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Acute Respiratory Dysfunction

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Pathophysiology of the Systemic Inflammatory Response Syndrome and Sepsis

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INTRODUCTION AND EPIDEMIOLOGY

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Sepsis continues to be the leading cause of death among children worldwide, accounting for more than 5.9 million deaths per year according to data from the World Health Organization and the United Nations Children’s Fund. In the United States, sepsis poses a significant healthcare burden with approximately 75,000 children admitted annually to hospitals with severe sepsis and an associated cost of $4.8 billion. Understanding the pathophysiology of systemic inflammatory response syndrome (SIRS) and sepsis syndrome is essential for recognition and management of this deadly disease.

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PATHOGENESIS OF SEPSIS

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In the 1990s, Bone and colleagues set forth the notion that systemic inflammation due to an infection can lead to SIRS, sepsis syndrome, multiple organ dysfunction syndrome (MODS), and multiple organ failure (MOF). Typically, after sensing an invading pathogen, the host’s innate immune system is locally activated in order to eradicate the infection. This immune activation is mediated by pathogen-associated molecular patterns (PAMPS), such as lipopolysaccharides from bacterial cell walls that interact with the pattern recognition receptors (PRRS) such as toll-like receptors (TLRs), which are present on local immune cells. This initial interaction between PAMPS and PRRS will lead to a signaling cascade, resulting in inflammatory cytokine and chemokine synthesis and release. Injured and dying cells caused by this inflammation go on to release damage-associated molecular patterns (DAMPS) such as the intracellular protein high-mobility group box 1. DAMPS released from tissue injury amplify the cytokine response to PAMPS that can progress into a vicious cycle of tissue and organ injuries (Fig. 97-1). The inflammatory mediators synthesized and released during sepsis syndrome are meant to help the host in combating the invading pathogen. However, if unregulated, these inflammatory mediators can induce a pathologic state of shock in the host. Shock is defined as a state of cellular and tissue hypoxia due to reduced oxygen delivery and/or increased oxygen consumption or inadequate oxygen utilization. For example, the inflammatory cytokines tumor necrosis factor alpha (TNF-α) and interleukin-1beta can both (1) depress myocardial function and (2) pathologically vasodilate blood vessels partly through mechanisms of nitric oxide generation, both of which cause low blood perfusion to tissues. TNF-α also causes vascular leak syndrome by triggering the shedding of glycocalyx, which disrupts the endothelial cell lining. Glycocalyx, a multicomponent layer consisting of proteoglycans and glycoprotein that lines the luminal membrane of the endothelium, is essential in regulating vascular permeability and barrier function, hemostasis, vasomotor control, and immunological function. Thus, sepsis can cause significant disturbance in all organs, which can result in cardiovascular collapse, respiratory failure, immune dysregulation, acute kidney injury, coagulopathy, thrombotic microangiopathy, ischemic hepatitis, endotheliopathy, and mitochondrial dysfunction. The severity of these disturbances depends on many factors, including the genetic and environmental factors of both the host and the pathogen.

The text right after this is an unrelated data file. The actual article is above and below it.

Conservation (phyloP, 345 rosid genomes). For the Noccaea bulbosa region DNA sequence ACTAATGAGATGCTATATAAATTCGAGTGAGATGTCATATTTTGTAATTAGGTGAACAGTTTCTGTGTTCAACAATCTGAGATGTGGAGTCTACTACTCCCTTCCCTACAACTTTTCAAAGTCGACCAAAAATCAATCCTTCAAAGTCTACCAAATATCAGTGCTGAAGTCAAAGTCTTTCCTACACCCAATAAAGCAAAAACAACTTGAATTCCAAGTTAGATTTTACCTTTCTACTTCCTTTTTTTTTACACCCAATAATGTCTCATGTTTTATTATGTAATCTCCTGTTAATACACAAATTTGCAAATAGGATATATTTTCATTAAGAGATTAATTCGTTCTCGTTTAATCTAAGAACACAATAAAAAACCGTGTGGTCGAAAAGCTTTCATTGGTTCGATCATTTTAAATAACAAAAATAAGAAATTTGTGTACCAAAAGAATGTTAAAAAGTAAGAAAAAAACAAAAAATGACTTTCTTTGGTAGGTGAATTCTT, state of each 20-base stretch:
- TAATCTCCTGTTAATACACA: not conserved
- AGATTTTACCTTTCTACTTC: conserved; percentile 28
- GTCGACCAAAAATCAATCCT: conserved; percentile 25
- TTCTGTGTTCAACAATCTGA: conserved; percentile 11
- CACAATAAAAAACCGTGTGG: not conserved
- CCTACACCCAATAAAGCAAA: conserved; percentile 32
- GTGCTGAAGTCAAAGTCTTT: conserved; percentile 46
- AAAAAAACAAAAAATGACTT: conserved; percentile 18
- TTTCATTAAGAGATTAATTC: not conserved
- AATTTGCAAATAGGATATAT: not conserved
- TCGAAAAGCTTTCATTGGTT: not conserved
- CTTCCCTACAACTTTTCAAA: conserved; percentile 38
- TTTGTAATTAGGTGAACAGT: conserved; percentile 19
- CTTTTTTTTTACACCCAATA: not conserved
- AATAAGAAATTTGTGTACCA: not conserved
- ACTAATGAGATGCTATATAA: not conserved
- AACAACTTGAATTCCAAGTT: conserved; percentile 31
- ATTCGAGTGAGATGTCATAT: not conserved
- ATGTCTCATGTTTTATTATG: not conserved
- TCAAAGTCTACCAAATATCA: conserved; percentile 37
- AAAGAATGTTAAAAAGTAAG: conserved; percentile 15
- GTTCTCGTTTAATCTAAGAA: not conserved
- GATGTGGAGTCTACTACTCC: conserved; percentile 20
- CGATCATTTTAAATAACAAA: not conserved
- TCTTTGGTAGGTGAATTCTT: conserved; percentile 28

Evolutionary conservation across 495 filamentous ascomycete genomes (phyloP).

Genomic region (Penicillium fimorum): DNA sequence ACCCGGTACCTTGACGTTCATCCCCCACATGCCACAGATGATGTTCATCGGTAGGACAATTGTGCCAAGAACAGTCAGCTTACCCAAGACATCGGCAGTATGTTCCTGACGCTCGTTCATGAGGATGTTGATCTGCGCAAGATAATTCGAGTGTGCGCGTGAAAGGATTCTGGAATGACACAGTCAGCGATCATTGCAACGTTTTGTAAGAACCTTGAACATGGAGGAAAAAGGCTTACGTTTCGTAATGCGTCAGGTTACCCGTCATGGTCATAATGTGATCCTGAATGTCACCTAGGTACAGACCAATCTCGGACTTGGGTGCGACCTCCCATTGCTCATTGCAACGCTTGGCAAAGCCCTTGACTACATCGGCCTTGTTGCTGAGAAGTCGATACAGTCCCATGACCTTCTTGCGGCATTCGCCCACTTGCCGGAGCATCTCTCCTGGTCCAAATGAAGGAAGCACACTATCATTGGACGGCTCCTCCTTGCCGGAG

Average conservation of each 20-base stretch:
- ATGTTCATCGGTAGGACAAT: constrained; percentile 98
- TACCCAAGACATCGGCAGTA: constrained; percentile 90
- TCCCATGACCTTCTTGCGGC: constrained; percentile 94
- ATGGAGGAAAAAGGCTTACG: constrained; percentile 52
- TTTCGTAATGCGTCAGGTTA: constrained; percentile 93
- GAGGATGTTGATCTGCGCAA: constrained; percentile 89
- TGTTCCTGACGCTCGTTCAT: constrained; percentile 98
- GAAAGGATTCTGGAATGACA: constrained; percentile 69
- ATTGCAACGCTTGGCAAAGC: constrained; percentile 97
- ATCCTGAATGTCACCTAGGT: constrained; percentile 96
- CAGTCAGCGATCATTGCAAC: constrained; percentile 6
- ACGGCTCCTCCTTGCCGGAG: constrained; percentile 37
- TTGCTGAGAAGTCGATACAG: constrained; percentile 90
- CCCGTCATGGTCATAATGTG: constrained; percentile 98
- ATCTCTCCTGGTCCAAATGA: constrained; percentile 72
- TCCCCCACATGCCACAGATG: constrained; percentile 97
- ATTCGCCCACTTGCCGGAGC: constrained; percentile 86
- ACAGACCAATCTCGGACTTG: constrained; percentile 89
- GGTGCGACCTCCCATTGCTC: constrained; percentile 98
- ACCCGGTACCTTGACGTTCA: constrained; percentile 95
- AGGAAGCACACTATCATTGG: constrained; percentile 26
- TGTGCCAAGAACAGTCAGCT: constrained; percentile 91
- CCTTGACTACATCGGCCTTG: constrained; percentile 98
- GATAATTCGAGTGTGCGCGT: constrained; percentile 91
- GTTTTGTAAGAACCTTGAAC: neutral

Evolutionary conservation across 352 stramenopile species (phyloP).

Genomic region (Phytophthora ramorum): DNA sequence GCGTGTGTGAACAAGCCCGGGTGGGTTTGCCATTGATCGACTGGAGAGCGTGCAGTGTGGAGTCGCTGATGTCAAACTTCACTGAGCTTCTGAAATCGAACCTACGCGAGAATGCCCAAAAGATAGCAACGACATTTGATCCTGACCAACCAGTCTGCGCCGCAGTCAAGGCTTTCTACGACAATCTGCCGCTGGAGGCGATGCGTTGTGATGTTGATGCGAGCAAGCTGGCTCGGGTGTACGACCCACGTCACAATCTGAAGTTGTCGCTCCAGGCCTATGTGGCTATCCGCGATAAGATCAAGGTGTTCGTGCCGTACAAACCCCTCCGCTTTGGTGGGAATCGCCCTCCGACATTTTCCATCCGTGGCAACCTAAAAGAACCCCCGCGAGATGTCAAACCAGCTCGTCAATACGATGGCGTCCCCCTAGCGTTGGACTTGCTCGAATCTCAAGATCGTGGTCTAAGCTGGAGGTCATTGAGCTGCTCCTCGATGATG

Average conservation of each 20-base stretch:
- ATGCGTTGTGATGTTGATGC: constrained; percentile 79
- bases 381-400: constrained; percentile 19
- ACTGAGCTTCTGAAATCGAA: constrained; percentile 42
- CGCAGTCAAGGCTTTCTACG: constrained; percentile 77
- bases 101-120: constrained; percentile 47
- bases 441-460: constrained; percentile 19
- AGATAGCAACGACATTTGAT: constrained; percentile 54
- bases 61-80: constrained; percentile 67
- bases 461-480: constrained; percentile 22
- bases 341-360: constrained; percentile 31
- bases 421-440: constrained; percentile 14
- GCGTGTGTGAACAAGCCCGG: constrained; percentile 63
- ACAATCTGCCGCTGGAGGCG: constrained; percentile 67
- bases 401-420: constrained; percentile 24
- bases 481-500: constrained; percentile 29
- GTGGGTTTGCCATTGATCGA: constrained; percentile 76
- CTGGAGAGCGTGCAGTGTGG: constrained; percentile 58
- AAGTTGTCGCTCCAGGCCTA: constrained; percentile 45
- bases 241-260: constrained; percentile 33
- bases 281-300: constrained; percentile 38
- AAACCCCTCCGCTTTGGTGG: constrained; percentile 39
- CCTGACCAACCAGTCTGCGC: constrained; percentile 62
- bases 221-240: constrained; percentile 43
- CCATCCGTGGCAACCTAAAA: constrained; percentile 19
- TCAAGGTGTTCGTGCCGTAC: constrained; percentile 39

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Figure 97-1

Pathogen-associated molecular patterns (PAMPS) ...

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